"We are firmly convinced that the agreement cannot be renegotiated," they added, referring to Trump's announcement that Washington was open to negotiating a new agreement.
European Commission President Jean-Claude Juncker Trump's decision to withdraw from the Paris climate deal as "seriously wrong".
Canadian prime minister Justin Trudeau called Trump to express his disappointment at the decision, but said he was inspired by "the growing momentum around the world to combat climate change and transition to clean growth economies".
Please read my statement on the US decision to withdraw from the Paris Agreement: https://t.co/KHm4q80Uc0
— Justin Trudeau (@JustinTrudeau) June 1, 2017
Mexico, Brazil and Fiji Mexican ministers said the world had a "moral imperative" to live up to the commitments made in the Paris climate pact, while Brazil's foreign ministry said it was concerned and disappointed by Washington's move. Fiji's prime minister Voreqe Bainimarama, who will serve as president of UN climate talks in Germany later this year, also labelled Trump's announcement "deeply disappointing". "While the loss of America’s leadership is unfortunate, this is a struggle that is far from over," he said.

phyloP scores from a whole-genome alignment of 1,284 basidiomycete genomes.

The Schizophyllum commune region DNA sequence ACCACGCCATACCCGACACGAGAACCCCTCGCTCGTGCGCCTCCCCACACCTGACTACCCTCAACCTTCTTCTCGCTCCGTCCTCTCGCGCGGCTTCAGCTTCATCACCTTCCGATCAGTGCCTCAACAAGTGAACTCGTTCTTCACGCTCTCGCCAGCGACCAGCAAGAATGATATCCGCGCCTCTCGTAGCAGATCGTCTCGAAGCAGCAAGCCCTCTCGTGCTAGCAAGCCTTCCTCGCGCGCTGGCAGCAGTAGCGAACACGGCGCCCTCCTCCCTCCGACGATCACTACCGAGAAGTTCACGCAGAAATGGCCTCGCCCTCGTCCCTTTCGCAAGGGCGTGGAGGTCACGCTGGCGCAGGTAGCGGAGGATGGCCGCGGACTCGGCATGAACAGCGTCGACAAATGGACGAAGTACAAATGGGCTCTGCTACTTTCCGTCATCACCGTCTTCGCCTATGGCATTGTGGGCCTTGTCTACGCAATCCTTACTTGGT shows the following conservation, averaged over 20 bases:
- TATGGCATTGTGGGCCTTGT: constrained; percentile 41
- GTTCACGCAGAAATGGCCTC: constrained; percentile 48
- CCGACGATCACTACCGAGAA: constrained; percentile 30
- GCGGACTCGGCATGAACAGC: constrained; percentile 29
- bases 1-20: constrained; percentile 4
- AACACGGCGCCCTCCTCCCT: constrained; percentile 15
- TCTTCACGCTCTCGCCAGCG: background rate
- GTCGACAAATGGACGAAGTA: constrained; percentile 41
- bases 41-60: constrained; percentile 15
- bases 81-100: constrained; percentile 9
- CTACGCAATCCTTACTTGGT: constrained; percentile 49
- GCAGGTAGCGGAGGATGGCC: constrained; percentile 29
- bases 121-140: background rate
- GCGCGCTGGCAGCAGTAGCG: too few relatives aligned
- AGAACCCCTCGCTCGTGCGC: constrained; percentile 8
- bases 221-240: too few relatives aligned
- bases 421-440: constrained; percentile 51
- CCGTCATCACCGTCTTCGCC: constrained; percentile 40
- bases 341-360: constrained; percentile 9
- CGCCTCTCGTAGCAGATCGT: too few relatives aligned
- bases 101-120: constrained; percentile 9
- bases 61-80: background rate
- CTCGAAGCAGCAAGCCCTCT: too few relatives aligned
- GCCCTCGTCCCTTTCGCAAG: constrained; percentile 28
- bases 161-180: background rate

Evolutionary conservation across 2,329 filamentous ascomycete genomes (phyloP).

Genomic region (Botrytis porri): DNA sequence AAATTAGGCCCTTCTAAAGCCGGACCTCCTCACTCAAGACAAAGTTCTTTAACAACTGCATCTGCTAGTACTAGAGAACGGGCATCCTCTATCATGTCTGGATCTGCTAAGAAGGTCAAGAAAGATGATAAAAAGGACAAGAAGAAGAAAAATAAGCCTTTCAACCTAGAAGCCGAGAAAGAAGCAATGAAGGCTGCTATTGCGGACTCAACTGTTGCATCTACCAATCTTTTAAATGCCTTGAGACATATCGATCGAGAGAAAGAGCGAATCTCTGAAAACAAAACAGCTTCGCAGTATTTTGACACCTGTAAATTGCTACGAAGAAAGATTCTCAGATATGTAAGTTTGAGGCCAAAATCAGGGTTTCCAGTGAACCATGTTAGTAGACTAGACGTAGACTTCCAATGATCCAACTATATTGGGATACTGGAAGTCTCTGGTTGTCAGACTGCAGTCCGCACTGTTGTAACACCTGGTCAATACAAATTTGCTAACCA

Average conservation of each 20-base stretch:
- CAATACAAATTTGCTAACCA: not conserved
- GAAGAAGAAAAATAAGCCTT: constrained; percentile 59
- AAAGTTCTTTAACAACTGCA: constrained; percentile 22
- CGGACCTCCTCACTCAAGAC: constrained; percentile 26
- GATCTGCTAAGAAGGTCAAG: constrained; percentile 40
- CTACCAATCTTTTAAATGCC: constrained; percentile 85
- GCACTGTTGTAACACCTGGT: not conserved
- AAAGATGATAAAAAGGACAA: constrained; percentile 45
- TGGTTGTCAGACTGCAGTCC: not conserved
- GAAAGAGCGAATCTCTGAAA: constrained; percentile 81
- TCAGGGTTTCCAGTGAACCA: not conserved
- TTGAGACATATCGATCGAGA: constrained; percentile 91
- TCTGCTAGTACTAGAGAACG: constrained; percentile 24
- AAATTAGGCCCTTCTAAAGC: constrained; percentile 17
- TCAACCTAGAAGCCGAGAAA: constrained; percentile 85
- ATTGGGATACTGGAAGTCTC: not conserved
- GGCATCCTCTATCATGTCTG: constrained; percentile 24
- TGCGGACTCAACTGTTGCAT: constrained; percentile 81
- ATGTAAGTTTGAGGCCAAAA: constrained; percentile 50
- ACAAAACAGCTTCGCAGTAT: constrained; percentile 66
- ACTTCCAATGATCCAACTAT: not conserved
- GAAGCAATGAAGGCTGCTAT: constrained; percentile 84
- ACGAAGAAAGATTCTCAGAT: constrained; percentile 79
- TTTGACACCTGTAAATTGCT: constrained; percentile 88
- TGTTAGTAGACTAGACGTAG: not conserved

US Governors Donald Trump said he was championing the people of Pittsburgh by leaving the Paris climate accord. But the city's Mayor Bill Peduto did not take kindly to the shout-out. In announcing his pullout from a deal that failed to "put America first," the US president on Thursday cited the northeastern city saying: "I was elected to represent the citizens of Pittsburgh, not Paris." But Peduto took issue with Trump's invocation of his city. "As the Mayor of Pittsburgh, I can assure you that we will follow the guidelines of the Paris Agreement for our people, our economy & future," he posted in one of a feisty series of tweets that swiftly went viral.